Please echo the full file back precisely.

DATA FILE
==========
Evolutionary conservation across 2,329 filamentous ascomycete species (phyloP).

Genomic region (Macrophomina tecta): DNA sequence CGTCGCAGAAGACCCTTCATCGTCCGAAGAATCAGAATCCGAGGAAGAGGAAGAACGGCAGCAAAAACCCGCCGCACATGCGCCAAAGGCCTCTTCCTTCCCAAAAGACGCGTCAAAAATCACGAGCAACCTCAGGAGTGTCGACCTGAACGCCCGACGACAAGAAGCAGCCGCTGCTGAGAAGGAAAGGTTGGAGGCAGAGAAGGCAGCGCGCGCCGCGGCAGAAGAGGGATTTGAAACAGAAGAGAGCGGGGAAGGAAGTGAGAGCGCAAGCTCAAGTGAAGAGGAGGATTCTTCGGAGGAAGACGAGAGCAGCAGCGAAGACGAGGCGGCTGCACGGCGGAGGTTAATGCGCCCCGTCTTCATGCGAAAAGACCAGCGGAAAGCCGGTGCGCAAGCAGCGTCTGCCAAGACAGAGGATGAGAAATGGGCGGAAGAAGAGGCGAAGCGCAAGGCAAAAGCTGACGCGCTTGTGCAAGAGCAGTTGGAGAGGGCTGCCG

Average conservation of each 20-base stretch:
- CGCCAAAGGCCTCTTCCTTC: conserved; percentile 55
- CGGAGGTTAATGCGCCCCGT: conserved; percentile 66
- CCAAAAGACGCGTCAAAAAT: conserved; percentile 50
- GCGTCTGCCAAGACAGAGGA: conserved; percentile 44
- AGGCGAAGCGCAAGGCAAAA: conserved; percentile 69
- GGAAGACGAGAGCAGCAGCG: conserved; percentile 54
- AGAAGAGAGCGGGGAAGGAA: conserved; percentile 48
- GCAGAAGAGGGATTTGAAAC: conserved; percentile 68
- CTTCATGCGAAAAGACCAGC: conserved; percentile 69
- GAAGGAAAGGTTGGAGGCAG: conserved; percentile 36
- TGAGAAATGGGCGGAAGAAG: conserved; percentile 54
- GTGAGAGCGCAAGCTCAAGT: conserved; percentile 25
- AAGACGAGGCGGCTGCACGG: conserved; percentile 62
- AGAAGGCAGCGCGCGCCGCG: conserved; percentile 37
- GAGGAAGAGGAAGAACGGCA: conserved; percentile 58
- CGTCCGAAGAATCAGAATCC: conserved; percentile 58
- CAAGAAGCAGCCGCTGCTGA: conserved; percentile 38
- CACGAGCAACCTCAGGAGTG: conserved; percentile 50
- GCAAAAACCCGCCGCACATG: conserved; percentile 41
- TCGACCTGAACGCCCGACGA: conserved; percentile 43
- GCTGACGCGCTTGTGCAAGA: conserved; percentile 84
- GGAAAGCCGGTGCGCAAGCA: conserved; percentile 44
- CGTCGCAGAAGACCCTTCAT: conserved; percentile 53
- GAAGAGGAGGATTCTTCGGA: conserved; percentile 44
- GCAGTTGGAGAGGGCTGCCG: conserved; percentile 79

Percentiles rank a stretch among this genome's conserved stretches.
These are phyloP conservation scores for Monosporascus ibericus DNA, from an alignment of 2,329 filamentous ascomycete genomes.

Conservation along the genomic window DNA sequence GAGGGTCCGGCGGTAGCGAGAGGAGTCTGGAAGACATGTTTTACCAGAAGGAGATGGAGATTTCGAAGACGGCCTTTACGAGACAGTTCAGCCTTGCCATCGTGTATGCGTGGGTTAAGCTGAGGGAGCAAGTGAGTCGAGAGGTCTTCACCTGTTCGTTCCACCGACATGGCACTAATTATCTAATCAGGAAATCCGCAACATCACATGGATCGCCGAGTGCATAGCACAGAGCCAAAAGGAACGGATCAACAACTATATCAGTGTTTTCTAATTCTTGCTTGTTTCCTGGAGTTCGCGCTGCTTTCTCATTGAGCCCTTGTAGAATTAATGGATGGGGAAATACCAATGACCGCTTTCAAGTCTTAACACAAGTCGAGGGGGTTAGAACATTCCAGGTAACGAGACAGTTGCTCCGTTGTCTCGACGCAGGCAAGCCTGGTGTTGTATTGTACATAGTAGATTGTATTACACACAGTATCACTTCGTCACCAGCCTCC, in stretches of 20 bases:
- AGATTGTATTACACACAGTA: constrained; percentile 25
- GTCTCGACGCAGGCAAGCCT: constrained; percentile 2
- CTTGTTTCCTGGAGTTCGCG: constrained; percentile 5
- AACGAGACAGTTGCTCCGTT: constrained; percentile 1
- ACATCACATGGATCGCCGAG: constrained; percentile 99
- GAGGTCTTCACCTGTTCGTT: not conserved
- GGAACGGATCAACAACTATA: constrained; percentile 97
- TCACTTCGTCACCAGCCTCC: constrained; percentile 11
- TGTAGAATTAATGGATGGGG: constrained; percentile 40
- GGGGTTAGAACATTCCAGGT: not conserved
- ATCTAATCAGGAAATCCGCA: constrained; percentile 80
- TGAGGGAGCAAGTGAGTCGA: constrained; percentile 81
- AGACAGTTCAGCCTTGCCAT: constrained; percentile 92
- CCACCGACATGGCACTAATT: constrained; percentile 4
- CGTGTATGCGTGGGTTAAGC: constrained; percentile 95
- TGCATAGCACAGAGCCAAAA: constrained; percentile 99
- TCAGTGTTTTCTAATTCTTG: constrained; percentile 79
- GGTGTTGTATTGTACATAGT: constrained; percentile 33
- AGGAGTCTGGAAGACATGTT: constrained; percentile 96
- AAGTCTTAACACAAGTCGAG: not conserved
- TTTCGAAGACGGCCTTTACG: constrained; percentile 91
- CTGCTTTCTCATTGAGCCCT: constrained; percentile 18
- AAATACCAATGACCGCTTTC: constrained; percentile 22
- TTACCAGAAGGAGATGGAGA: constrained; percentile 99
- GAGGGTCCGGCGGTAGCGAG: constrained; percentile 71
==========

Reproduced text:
Evolutionary conservation across 2,329 filamentous ascomycete species (phyloP).

Genomic region (Macrophomina tecta): DNA sequence CGTCGCAGAAGACCCTTCATCGTCCGAAGAATCAGAATCCGAGGAAGAGGAAGAACGGCAGCAAAAACCCGCCGCACATGCGCCAAAGGCCTCTTCCTTCCCAAAAGACGCGTCAAAAATCACGAGCAACCTCAGGAGTGTCGACCTGAACGCCCGACGACAAGAAGCAGCCGCTGCTGAGAAGGAAAGGTTGGAGGCAGAGAAGGCAGCGCGCGCCGCGGCAGAAGAGGGATTTGAAACAGAAGAGAGCGGGGAAGGAAGTGAGAGCGCAAGCTCAAGTGAAGAGGAGGATTCTTCGGAGGAAGACGAGAGCAGCAGCGAAGACGAGGCGGCTGCACGGCGGAGGTTAATGCGCCCCGTCTTCATGCGAAAAGACCAGCGGAAAGCCGGTGCGCAAGCAGCGTCTGCCAAGACAGAGGATGAGAAATGGGCGGAAGAAGAGGCGAAGCGCAAGGCAAAAGCTGACGCGCTTGTGCAAGAGCAGTTGGAGAGGGCTGCCG

Average conservation of each 20-base stretch:
- CGCCAAAGGCCTCTTCCTTC: conserved; percentile 55
- CGGAGGTTAATGCGCCCCGT: conserved; percentile 66
- CCAAAAGACGCGTCAAAAAT: conserved; percentile 50
- GCGTCTGCCAAGACAGAGGA: conserved; percentile 44
- AGGCGAAGCGCAAGGCAAAA: conserved; percentile 69
- GGAAGACGAGAGCAGCAGCG: conserved; percentile 54
- AGAAGAGAGCGGGGAAGGAA: conserved; percentile 48
- GCAGAAGAGGGATTTGAAAC: conserved; percentile 68
- CTTCATGCGAAAAGACCAGC: conserved; percentile 69
- GAAGGAAAGGTTGGAGGCAG: conserved; percentile 36
- TGAGAAATGGGCGGAAGAAG: conserved; percentile 54
- GTGAGAGCGCAAGCTCAAGT: conserved; percentile 25
- AAGACGAGGCGGCTGCACGG: conserved; percentile 62
- AGAAGGCAGCGCGCGCCGCG: conserved; percentile 37
- GAGGAAGAGGAAGAACGGCA: conserved; percentile 58
- CGTCCGAAGAATCAGAATCC: conserved; percentile 58
- CAAGAAGCAGCCGCTGCTGA: conserved; percentile 38
- CACGAGCAACCTCAGGAGTG: conserved; percentile 50
- GCAAAAACCCGCCGCACATG: conserved; percentile 41
- TCGACCTGAACGCCCGACGA: conserved; percentile 43
- GCTGACGCGCTTGTGCAAGA: conserved; percentile 84
- GGAAAGCCGGTGCGCAAGCA: conserved; percentile 44
- CGTCGCAGAAGACCCTTCAT: conserved; percentile 53
- GAAGAGGAGGATTCTTCGGA: conserved; percentile 44
- GCAGTTGGAGAGGGCTGCCG: conserved; percentile 79

Percentiles rank a stretch among this genome's conserved stretches.
These are phyloP conservation scores for Monosporascus ibericus DNA, from an alignment of 2,329 filamentous ascomycete genomes.

Conservation along the genomic window DNA sequence GAGGGTCCGGCGGTAGCGAGAGGAGTCTGGAAGACATGTTTTACCAGAAGGAGATGGAGATTTCGAAGACGGCCTTTACGAGACAGTTCAGCCTTGCCATCGTGTATGCGTGGGTTAAGCTGAGGGAGCAAGTGAGTCGAGAGGTCTTCACCTGTTCGTTCCACCGACATGGCACTAATTATCTAATCAGGAAATCCGCAACATCACATGGATCGCCGAGTGCATAGCACAGAGCCAAAAGGAACGGATCAACAACTATATCAGTGTTTTCTAATTCTTGCTTGTTTCCTGGAGTTCGCGCTGCTTTCTCATTGAGCCCTTGTAGAATTAATGGATGGGGAAATACCAATGACCGCTTTCAAGTCTTAACACAAGTCGAGGGGGTTAGAACATTCCAGGTAACGAGACAGTTGCTCCGTTGTCTCGACGCAGGCAAGCCTGGTGTTGTATTGTACATAGTAGATTGTATTACACACAGTATCACTTCGTCACCAGCCTCC, in stretches of 20 bases:
- AGATTGTATTACACACAGTA: constrained; percentile 25
- GTCTCGACGCAGGCAAGCCT: constrained; percentile 2
- CTTGTTTCCTGGAGTTCGCG: constrained; percentile 5
- AACGAGACAGTTGCTCCGTT: constrained; percentile 1
- ACATCACATGGATCGCCGAG: constrained; percentile 99
- GAGGTCTTCACCTGTTCGTT: not conserved
- GGAACGGATCAACAACTATA: constrained; percentile 97
- TCACTTCGTCACCAGCCTCC: constrained; percentile 11
- TGTAGAATTAATGGATGGGG: constrained; percentile 40
- GGGGTTAGAACATTCCAGGT: not conserved
- ATCTAATCAGGAAATCCGCA: constrained; percentile 80
- TGAGGGAGCAAGTGAGTCGA: constrained; percentile 81
- AGACAGTTCAGCCTTGCCAT: constrained; percentile 92
- CCACCGACATGGCACTAATT: constrained; percentile 4
- CGTGTATGCGTGGGTTAAGC: constrained; percentile 95
- TGCATAGCACAGAGCCAAAA: constrained; percentile 99
- TCAGTGTTTTCTAATTCTTG: constrained; percentile 79
- GGTGTTGTATTGTACATAGT: constrained; percentile 33
- AGGAGTCTGGAAGACATGTT: constrained; percentile 96
- AAGTCTTAACACAAGTCGAG: not conserved
- TTTCGAAGACGGCCTTTACG: constrained; percentile 91
- CTGCTTTCTCATTGAGCCCT: constrained; percentile 18
- AAATACCAATGACCGCTTTC: constrained; percentile 22
- TTACCAGAAGGAGATGGAGA: constrained; percentile 99
- GAGGGTCCGGCGGTAGCGAG: constrained; percentile 71